Media Tracker: How Millennials & Teens’ Viewing Changed This Year

We track 13-34-year-olds’ media consumption habits throughout the year, and today we’re looking back at what shifted in 2016…

In our trend The Post-TV Gen, available to Gold subscribers tomorrow, we found eight in 10 Millennials and teens predict that digital services will eventually replace cable and satellite programming. We’ve watched their Post-TV behavior develop in real time, thanks to our monthly surveys of 1000 13-34-year-olds, which include a quarterly media consumption tracker. This year, cable has lost even more of its grip on these next generation viewers. Throughout 2016 we’ve seen a slow but steady decline in cable / satellite / fiber optic TV consumption of video content weekly by 13-33-year-olds, coasting from 48% in late January to 45% in early September. Netflix, on the other hand has grown significantly, rising from 67% to 72%, becoming the top service being used by Millennials and teens to watch video content, followed by YouTube. In fact, when we asked what networks they watch, Netflix is the top “network” watched monthly for both teens and older Millennials. 

But we’ve also seen the screens that they view this content on shift significantly. As evidenced by our own research, focusing on mobile video consumption is key to reaching young consumers, as TV and its traditional offerings slowly loses its grip on them. When it comes to the devices that 13-33-year-olds use to watch video content weekly, TV-based video content consumption has been flat through the year, and in our September media tracker Topline Report, their smartphone was the number one device that young consumers are watching video content on each week, followed by laptop, and HD TV.

Mobile has definitely taken on a bigger role in young consumers’ weekly video consumption this year. At the beginning of 2016, laptops were the top device for weekly consumption among 13-33-year-olds at 65%, with smartphones coming in second at 55%. But in the September tracker smartphones were chosen by 67% of 13-33-year-olds as a video content consumption device, overtaking laptops at 63%. Currently, those who are viewing content on TV weekly are devoting more concentrated time to that screen, but smartphone and laptop viewing hours are beginning to rival the set:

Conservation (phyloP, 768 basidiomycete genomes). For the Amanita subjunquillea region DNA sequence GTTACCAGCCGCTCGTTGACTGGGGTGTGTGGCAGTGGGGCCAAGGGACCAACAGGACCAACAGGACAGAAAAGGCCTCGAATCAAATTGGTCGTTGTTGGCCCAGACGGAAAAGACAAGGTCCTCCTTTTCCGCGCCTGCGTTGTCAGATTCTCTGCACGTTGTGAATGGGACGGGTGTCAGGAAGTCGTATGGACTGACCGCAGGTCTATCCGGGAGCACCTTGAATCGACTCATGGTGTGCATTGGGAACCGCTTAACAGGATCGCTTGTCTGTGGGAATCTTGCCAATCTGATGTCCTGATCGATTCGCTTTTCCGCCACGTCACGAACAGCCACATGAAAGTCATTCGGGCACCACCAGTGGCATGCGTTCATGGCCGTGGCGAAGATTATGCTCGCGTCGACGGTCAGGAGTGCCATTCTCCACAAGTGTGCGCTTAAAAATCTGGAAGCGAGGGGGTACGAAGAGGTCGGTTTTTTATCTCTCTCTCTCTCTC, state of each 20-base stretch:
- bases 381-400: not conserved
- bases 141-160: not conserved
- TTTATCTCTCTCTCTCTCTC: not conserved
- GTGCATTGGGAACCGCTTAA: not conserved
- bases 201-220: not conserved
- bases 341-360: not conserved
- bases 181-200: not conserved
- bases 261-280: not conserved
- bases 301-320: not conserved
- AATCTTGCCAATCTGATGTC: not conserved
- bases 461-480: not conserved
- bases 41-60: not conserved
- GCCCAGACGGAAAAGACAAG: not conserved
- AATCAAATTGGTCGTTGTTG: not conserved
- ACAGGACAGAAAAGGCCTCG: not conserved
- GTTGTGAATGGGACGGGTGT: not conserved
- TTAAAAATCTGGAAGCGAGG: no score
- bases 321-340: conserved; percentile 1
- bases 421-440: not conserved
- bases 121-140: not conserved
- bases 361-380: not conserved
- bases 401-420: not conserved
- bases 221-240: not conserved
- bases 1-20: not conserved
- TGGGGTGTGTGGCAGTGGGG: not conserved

Half of those watching on smartphones weekly are watching 1-4 hours of content on the device, and one quarter are watching 5-10 hours on their smallest screen, a significant amount. 

So, is TV as we know it dead? Not yet, but it’s no longer the main source of entertainment for today’s young consumers—we’re reaching the point of the Post-TV Gen. Six in 10 young consumers say, “I don't know what I would do without streaming services” like Netflix, which now captures more teen and Millennial audience power than cable services. The rise of these services over traditional cable has definitely been driven largely by demand for digital video among Millennials and teens.